Albazinsky prison: the history of foundation

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Albazinsky prison: the history of foundation
Albazinsky prison: the history of foundation

Albazino is a small village in the Amur Region on the Russian-Chinese border. This is the land of our ancestors, richly saturated with the blood of the defenders of the prison, the first fortified settlement of Russians in the second half of the 17th century.

The history of the founding of the Albazinsky prison

In 1649-1650. Russian pioneer Erofei Pavlovich Khabarov with a detachment of Cossacks made a trip across the Olekma River to the Amur. He occupied the Daurian town of Albazin and founded the Albazinsky prison in its place. In June 1651, Khabarov left from there, but he managed to burn it beforehand. In 1665, the Albazinsky prison was rebuilt by the Cossacks who came from the Ilimsky prison, led by Nikifor of Chernigov. It was a fortress measuring 17 by 13 sazhens with three towers, surrounded by a moat 3 sazhens wide and 1.5 sazhens deep. Behind the moat, six rows of anti-horse garlic were driven in on four sides. There are gouges near the garlic. In the prison there were two churches, grain barns, a command hut, service premises and four residential buildings. There were 53 residential courtyards and arable land around the fortress.

Albazinsky prison history

The first siege of the fortress by the Manchus

In 1682The prison became the center of the Albazinsky voivodeship. It included all the territories of the Amur basin and the northern tributaries of the river. The Albaza province had its own symbols of state power: a silver seal with an eagle and a banner sent by the tsar to be hoisted on the lands conquered by the Russian state. In an effort to prevent the establishment of our empire in the Amur region, the Manchus more than once besieged the Albazinsky prison in the Amur region.

In July 1685, the first serious clash between the Albazins and the Manchus took place. The forces were initially unequal either in terms of the number of people or in armament: 450 Albazins, armed with three cannons and squeakers, opposed the 10,000-strong Manchu army with two hundred cannons. The clash lasted for a whole month. The defenders of the fortress did not give up until the last. After a month of serious clashes, the Albazins, led by governor Alexei Tolbuzin, retreated for a while to the city of Nerchinsk, and then returned to the territory burned by the Manchus.

The history of the Albazinsky prison is being resumed in June 1686, when a new fortress was built according to all the rules of a fortification. Some inhabitants of the fortress were taken prisoner, forced to leave their homes and settled in Beijing. The emperor of China respected the people who fought so fiercely against the Manchus, who were many times superior in numbers and weapons, and wisely decided that it was better to settle these people with him than to fight endlessly with them. As a result, many Albazins were enrolled in the army of the Chinese monarch. For them, a special Cossack hundred was founded, whichconsidered an elite unit. Of the captured Albazins, not all wanted to become under the banner of the imperial army and decided to return to Russia. In total, at least a hundred Cossacks went over to the side of the Chinese. They were highly valued by the Chinese monarch and lived in better conditions.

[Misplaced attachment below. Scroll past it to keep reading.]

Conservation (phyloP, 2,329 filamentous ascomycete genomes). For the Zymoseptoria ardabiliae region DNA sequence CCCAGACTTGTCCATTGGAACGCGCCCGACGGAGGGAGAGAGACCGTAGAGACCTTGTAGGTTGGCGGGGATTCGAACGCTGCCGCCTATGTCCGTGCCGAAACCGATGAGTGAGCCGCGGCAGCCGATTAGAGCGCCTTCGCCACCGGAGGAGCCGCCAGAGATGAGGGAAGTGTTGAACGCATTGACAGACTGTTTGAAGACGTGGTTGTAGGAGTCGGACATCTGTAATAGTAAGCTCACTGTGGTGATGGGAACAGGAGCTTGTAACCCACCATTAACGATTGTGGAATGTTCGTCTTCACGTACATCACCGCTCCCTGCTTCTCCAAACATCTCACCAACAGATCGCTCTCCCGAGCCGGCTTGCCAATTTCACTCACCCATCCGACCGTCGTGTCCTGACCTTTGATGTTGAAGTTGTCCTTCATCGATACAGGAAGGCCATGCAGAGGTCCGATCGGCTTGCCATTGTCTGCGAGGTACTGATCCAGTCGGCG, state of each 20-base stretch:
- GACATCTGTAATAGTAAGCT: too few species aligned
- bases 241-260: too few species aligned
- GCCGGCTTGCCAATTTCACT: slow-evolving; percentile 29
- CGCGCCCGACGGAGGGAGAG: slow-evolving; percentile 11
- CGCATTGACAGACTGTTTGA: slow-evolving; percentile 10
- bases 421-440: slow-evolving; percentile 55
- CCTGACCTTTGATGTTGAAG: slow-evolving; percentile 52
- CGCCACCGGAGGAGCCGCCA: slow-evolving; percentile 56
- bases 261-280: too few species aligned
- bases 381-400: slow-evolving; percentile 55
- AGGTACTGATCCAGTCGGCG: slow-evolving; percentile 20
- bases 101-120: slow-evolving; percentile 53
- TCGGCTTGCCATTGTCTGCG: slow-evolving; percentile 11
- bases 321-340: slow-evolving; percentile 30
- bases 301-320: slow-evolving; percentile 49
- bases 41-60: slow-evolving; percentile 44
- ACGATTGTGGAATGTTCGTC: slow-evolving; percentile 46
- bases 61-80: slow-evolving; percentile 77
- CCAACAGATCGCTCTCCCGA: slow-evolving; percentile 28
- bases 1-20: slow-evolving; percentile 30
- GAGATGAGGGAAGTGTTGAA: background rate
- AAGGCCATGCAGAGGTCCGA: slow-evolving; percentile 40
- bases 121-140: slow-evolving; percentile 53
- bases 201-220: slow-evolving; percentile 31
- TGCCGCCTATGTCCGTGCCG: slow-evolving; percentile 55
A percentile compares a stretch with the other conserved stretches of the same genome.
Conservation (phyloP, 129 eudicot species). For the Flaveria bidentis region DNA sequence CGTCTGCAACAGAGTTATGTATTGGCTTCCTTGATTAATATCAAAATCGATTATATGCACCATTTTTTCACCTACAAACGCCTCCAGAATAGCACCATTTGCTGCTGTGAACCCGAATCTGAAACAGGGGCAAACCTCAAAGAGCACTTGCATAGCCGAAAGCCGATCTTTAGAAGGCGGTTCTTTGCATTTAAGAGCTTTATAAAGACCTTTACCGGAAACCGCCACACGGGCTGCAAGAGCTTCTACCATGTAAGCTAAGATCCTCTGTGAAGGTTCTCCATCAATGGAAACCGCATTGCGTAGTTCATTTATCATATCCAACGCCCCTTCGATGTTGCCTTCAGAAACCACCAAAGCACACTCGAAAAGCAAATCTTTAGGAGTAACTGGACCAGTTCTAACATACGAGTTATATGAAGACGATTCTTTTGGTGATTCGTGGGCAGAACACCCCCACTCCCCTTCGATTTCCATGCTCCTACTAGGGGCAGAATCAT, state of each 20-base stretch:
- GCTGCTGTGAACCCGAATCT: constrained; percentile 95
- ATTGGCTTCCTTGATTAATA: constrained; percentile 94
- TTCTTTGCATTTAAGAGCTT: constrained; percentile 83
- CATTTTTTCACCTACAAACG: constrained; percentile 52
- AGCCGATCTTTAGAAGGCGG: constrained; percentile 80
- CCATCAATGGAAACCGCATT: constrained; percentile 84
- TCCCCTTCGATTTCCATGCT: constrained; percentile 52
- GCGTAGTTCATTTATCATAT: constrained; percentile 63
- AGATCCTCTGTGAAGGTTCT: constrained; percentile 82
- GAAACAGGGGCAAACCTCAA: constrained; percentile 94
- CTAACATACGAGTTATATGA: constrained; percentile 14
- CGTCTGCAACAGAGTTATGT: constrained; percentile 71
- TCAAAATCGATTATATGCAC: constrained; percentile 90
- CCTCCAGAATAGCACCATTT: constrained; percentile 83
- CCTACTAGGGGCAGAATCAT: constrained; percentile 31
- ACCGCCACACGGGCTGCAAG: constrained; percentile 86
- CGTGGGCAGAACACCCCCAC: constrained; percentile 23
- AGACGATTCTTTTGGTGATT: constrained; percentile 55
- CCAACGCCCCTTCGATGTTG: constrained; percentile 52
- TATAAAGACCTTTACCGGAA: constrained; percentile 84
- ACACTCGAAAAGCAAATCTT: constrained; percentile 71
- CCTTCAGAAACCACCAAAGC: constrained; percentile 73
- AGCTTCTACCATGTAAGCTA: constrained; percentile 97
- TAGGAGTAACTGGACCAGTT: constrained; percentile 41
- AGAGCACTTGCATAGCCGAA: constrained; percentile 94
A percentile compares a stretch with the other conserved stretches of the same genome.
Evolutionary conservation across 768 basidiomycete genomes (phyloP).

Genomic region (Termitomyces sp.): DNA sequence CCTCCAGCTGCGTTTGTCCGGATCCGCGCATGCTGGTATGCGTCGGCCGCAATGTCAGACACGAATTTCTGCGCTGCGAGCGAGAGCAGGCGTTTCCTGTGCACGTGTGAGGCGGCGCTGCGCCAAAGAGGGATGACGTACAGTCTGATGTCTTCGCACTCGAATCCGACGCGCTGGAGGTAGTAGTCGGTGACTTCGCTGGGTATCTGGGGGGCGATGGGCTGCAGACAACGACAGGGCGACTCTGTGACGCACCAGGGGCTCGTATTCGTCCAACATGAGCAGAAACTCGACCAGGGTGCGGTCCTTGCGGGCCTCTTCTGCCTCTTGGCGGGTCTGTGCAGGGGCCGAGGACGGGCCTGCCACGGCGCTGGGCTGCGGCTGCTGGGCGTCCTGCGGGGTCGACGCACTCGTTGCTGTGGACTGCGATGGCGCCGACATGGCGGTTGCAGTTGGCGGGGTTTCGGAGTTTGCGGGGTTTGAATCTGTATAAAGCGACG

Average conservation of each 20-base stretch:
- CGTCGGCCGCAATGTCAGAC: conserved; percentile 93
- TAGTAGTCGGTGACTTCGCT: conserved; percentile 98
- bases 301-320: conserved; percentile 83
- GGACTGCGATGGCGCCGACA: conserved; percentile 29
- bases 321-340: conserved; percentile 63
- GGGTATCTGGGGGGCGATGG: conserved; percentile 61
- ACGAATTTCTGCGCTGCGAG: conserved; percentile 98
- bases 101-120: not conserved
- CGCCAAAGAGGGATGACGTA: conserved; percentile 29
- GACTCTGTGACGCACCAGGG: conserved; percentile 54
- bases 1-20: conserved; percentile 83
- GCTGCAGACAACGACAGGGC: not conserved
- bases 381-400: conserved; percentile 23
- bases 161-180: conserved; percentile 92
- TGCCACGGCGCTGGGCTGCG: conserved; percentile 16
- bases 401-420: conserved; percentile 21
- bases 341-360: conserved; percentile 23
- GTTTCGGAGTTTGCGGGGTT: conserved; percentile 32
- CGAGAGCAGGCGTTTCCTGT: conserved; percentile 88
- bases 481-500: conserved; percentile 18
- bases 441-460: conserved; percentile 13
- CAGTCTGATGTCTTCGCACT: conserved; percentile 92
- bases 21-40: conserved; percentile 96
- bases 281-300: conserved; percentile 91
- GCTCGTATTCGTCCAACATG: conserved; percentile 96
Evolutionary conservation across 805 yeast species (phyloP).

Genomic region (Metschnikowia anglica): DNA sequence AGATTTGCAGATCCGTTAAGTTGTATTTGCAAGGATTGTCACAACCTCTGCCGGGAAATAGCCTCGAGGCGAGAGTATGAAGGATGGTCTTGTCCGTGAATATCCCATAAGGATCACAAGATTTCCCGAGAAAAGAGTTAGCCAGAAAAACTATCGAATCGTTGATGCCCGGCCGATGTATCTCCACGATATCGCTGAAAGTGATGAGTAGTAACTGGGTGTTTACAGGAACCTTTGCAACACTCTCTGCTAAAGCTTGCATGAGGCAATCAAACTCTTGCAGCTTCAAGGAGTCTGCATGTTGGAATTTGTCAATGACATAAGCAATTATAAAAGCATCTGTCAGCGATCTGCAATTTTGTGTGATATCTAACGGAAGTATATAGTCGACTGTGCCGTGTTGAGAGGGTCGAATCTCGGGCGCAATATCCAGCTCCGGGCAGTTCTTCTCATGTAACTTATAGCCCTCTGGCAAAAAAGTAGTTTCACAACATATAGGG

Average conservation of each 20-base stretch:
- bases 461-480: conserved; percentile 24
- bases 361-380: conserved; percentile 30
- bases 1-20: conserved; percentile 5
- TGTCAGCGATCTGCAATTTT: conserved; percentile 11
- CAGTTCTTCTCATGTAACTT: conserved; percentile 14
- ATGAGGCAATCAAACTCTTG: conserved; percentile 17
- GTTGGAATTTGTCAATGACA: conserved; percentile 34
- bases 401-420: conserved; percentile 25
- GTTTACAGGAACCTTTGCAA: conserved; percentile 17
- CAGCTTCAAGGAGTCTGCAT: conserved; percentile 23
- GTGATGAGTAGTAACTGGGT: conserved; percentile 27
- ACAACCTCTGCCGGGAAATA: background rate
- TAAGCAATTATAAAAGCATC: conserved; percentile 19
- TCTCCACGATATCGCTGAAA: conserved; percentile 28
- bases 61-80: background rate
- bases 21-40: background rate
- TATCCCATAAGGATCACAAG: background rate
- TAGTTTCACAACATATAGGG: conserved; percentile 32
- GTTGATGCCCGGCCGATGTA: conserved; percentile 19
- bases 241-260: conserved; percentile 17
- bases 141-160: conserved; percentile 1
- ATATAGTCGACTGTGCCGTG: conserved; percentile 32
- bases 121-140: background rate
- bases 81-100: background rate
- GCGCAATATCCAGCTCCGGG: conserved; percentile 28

Nerchinsk Treaty

Nerchinsk Treaty

In July of the same year, the Manchus again laid siege to the fortress. During five months of continuous fighting, 826 defenders of the fortress courageously resisted about 6.5 thousand selected soldiers. In May 1687, the Manchus retreated slightly. Only 66 people remained alive in the Albazinsky prison. In 1689, the Muscovite state and the Qing Empire signed the Treaty of Nerchinsk, according to which the Russians had to leave the Amur lands. Until the middle of the 19th century, the Amur region was a kind of buffer zone between the two states.

History of the prison

Museum in Albazino

The memory of the heroic events of the 17th century, the courage of the Albazin defenders, is carefully preserved by the authentic exhibits of the local history museum. A whole collection of Orthodox crosses that once belonged to the inhabitants of the fortress, tools, household items, samples of military weapons of the Albazins - all this was discovered during archaeological excavations and research of the settlement. A unique archeological monument is located next to the museum. On its territory there is a tomb of the defenders of the Albazinsky prison and a six-meter cast-iron bow cross to the pioneer Cossacks. In the middle of the 19th century, the Russians would return to this land again. In 1858 hereAlbazinskaya village will be founded - the administrative center of the first hundred, the first Amur cavalry regiment. The glorious history of the Cossack village is presented in the exposition of the Albazinsky Museum of Local Lore.

Albazinsky prison in the Amur region

Cossack village

A whole complex has been organized on the territory of the museum - a Cossack hut with a farmstead, a barn, a smithy. All this introduces us, modern residents, to the life of the Amur Cossacks and settlers. Today, the Albazinsky Museum of Local Lore is one of the most unique tourist sites in the Russian Far East, and also serves as a venue for regional and all-Russian festivals of Cossack culture, scientific and practical conferences. In the future, the museum and tourist complex "Albazinsky Ostrog" will be founded on its territory, the center of which will be the recreated Albazinsky fortress.

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